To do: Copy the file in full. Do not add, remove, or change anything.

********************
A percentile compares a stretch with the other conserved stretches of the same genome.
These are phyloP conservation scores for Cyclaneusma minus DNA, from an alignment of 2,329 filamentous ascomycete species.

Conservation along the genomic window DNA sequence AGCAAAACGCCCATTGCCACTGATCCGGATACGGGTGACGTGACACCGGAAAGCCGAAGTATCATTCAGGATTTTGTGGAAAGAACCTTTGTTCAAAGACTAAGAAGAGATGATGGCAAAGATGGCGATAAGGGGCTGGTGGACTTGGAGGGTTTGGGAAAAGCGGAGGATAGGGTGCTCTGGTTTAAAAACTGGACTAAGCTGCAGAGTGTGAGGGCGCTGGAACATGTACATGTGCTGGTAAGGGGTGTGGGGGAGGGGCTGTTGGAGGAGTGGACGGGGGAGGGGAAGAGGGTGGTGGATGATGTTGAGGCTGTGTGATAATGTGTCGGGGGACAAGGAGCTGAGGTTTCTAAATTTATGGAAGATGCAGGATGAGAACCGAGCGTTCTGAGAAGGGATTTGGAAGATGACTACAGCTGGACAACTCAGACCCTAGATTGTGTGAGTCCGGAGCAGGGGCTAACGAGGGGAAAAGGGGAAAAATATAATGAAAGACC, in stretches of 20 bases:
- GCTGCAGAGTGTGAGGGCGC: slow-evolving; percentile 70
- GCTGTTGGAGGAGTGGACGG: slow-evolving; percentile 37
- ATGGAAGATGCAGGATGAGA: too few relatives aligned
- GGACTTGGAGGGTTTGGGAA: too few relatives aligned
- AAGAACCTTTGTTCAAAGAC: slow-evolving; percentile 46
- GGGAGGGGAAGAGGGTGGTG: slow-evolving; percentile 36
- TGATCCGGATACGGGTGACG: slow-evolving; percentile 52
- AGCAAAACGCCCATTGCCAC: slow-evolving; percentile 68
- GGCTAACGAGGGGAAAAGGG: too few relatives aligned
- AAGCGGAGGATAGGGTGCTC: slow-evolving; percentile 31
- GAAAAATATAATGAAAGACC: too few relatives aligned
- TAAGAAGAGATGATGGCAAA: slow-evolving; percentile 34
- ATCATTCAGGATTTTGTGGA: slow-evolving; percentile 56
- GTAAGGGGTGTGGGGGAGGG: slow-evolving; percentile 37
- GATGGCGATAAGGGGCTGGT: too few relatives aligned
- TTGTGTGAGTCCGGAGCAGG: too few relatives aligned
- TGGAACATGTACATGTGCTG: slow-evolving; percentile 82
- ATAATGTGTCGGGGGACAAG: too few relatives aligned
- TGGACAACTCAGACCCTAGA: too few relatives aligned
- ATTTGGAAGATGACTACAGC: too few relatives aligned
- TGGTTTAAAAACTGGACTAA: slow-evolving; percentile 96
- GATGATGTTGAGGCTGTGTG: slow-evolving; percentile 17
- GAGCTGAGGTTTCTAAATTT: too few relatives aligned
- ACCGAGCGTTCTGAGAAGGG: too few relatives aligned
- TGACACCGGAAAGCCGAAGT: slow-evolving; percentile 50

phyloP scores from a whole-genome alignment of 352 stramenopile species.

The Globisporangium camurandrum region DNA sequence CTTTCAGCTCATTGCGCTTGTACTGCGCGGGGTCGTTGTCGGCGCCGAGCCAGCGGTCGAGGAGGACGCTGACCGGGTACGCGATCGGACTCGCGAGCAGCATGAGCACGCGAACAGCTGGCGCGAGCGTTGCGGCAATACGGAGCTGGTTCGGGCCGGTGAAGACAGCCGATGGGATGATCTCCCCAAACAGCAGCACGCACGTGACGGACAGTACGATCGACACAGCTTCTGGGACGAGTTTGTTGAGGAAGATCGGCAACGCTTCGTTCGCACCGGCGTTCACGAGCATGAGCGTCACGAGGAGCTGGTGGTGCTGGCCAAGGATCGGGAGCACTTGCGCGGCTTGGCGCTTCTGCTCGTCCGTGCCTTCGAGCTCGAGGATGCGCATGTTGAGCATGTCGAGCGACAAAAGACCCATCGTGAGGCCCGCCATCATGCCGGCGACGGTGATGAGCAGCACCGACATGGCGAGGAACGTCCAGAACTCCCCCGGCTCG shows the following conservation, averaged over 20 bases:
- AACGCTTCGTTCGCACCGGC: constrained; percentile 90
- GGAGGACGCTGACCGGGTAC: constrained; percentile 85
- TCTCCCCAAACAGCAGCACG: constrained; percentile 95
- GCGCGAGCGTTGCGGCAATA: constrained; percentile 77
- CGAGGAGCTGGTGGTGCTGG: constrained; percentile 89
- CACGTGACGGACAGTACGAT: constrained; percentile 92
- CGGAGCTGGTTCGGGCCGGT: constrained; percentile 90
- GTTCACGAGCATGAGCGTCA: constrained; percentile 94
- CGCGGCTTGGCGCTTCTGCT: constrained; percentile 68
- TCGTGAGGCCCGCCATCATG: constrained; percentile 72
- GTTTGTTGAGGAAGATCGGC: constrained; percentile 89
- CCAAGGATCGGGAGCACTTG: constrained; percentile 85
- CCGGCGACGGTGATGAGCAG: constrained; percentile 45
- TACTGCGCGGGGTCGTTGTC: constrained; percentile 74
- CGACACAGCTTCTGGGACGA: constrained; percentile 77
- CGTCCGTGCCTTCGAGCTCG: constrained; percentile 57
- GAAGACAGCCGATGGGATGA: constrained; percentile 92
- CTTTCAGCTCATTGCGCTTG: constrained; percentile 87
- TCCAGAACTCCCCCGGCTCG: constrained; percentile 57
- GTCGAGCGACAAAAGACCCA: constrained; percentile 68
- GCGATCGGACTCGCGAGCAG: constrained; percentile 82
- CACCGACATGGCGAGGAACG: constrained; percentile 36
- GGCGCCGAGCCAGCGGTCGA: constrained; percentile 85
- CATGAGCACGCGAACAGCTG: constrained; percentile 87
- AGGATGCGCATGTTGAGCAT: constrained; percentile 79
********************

A percentile compares a stretch with the other conserved stretches of the same genome.
These are phyloP conservation scores for Cyclaneusma minus DNA, from an alignment of 2,329 filamentous ascomycete species.

Conservation along the genomic window DNA sequence AGCAAAACGCCCATTGCCACTGATCCGGATACGGGTGACGTGACACCGGAAAGCCGAAGTATCATTCAGGATTTTGTGGAAAGAACCTTTGTTCAAAGACTAAGAAGAGATGATGGCAAAGATGGCGATAAGGGGCTGGTGGACTTGGAGGGTTTGGGAAAAGCGGAGGATAGGGTGCTCTGGTTTAAAAACTGGACTAAGCTGCAGAGTGTGAGGGCGCTGGAACATGTACATGTGCTGGTAAGGGGTGTGGGGGAGGGGCTGTTGGAGGAGTGGACGGGGGAGGGGAAGAGGGTGGTGGATGATGTTGAGGCTGTGTGATAATGTGTCGGGGGACAAGGAGCTGAGGTTTCTAAATTTATGGAAGATGCAGGATGAGAACCGAGCGTTCTGAGAAGGGATTTGGAAGATGACTACAGCTGGACAACTCAGACCCTAGATTGTGTGAGTCCGGAGCAGGGGCTAACGAGGGGAAAAGGGGAAAAATATAATGAAAGACC, in stretches of 20 bases:
- GCTGCAGAGTGTGAGGGCGC: slow-evolving; percentile 70
- GCTGTTGGAGGAGTGGACGG: slow-evolving; percentile 37
- ATGGAAGATGCAGGATGAGA: too few relatives aligned
- GGACTTGGAGGGTTTGGGAA: too few relatives aligned
- AAGAACCTTTGTTCAAAGAC: slow-evolving; percentile 46
- GGGAGGGGAAGAGGGTGGTG: slow-evolving; percentile 36
- TGATCCGGATACGGGTGACG: slow-evolving; percentile 52
- AGCAAAACGCCCATTGCCAC: slow-evolving; percentile 68
- GGCTAACGAGGGGAAAAGGG: too few relatives aligned
- AAGCGGAGGATAGGGTGCTC: slow-evolving; percentile 31
- GAAAAATATAATGAAAGACC: too few relatives aligned
- TAAGAAGAGATGATGGCAAA: slow-evolving; percentile 34
- ATCATTCAGGATTTTGTGGA: slow-evolving; percentile 56
- GTAAGGGGTGTGGGGGAGGG: slow-evolving; percentile 37
- GATGGCGATAAGGGGCTGGT: too few relatives aligned
- TTGTGTGAGTCCGGAGCAGG: too few relatives aligned
- TGGAACATGTACATGTGCTG: slow-evolving; percentile 82
- ATAATGTGTCGGGGGACAAG: too few relatives aligned
- TGGACAACTCAGACCCTAGA: too few relatives aligned
- ATTTGGAAGATGACTACAGC: too few relatives aligned
- TGGTTTAAAAACTGGACTAA: slow-evolving; percentile 96
- GATGATGTTGAGGCTGTGTG: slow-evolving; percentile 17
- GAGCTGAGGTTTCTAAATTT: too few relatives aligned
- ACCGAGCGTTCTGAGAAGGG: too few relatives aligned
- TGACACCGGAAAGCCGAAGT: slow-evolving; percentile 50

phyloP scores from a whole-genome alignment of 352 stramenopile species.

The Globisporangium camurandrum region DNA sequence CTTTCAGCTCATTGCGCTTGTACTGCGCGGGGTCGTTGTCGGCGCCGAGCCAGCGGTCGAGGAGGACGCTGACCGGGTACGCGATCGGACTCGCGAGCAGCATGAGCACGCGAACAGCTGGCGCGAGCGTTGCGGCAATACGGAGCTGGTTCGGGCCGGTGAAGACAGCCGATGGGATGATCTCCCCAAACAGCAGCACGCACGTGACGGACAGTACGATCGACACAGCTTCTGGGACGAGTTTGTTGAGGAAGATCGGCAACGCTTCGTTCGCACCGGCGTTCACGAGCATGAGCGTCACGAGGAGCTGGTGGTGCTGGCCAAGGATCGGGAGCACTTGCGCGGCTTGGCGCTTCTGCTCGTCCGTGCCTTCGAGCTCGAGGATGCGCATGTTGAGCATGTCGAGCGACAAAAGACCCATCGTGAGGCCCGCCATCATGCCGGCGACGGTGATGAGCAGCACCGACATGGCGAGGAACGTCCAGAACTCCCCCGGCTCG shows the following conservation, averaged over 20 bases:
- AACGCTTCGTTCGCACCGGC: constrained; percentile 90
- GGAGGACGCTGACCGGGTAC: constrained; percentile 85
- TCTCCCCAAACAGCAGCACG: constrained; percentile 95
- GCGCGAGCGTTGCGGCAATA: constrained; percentile 77
- CGAGGAGCTGGTGGTGCTGG: constrained; percentile 89
- CACGTGACGGACAGTACGAT: constrained; percentile 92
- CGGAGCTGGTTCGGGCCGGT: constrained; percentile 90
- GTTCACGAGCATGAGCGTCA: constrained; percentile 94
- CGCGGCTTGGCGCTTCTGCT: constrained; percentile 68
- TCGTGAGGCCCGCCATCATG: constrained; percentile 72
- GTTTGTTGAGGAAGATCGGC: constrained; percentile 89
- CCAAGGATCGGGAGCACTTG: constrained; percentile 85
- CCGGCGACGGTGATGAGCAG: constrained; percentile 45
- TACTGCGCGGGGTCGTTGTC: constrained; percentile 74
- CGACACAGCTTCTGGGACGA: constrained; percentile 77
- CGTCCGTGCCTTCGAGCTCG: constrained; percentile 57
- GAAGACAGCCGATGGGATGA: constrained; percentile 92
- CTTTCAGCTCATTGCGCTTG: constrained; percentile 87
- TCCAGAACTCCCCCGGCTCG: constrained; percentile 57
- GTCGAGCGACAAAAGACCCA: constrained; percentile 68
- GCGATCGGACTCGCGAGCAG: constrained; percentile 82
- CACCGACATGGCGAGGAACG: constrained; percentile 36
- GGCGCCGAGCCAGCGGTCGA: constrained; percentile 85
- CATGAGCACGCGAACAGCTG: constrained; percentile 87
- AGGATGCGCATGTTGAGCAT: constrained; percentile 79